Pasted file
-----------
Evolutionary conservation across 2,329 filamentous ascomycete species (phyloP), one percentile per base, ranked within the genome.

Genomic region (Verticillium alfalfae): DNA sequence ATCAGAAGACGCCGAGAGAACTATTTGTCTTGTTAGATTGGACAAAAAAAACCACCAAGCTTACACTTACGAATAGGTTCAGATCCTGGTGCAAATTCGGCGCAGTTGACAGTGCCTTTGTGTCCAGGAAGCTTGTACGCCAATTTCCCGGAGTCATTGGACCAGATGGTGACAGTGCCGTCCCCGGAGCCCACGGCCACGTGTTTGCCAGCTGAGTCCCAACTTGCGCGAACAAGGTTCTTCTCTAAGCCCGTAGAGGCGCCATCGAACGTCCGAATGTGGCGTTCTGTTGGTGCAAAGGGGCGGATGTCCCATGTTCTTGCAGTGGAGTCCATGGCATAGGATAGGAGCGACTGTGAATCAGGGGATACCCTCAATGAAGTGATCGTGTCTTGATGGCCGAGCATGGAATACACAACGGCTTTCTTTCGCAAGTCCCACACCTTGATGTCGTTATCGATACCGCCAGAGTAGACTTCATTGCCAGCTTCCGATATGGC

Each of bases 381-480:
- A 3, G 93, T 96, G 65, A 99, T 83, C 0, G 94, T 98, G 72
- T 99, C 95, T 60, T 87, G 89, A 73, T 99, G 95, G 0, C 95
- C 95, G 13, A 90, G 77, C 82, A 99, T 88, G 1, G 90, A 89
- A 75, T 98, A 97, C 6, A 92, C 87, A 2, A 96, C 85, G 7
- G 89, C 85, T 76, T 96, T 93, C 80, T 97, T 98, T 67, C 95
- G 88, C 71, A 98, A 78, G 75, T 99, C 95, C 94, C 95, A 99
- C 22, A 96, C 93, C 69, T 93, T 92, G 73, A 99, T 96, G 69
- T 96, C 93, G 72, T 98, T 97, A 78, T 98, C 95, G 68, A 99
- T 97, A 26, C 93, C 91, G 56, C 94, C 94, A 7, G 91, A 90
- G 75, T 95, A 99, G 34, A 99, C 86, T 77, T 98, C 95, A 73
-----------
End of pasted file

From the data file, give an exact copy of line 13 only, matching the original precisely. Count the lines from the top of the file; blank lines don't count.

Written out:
- G 75, T 95, A 99, G 34, A 99, C 86, T 77, T 98, C 95, A 73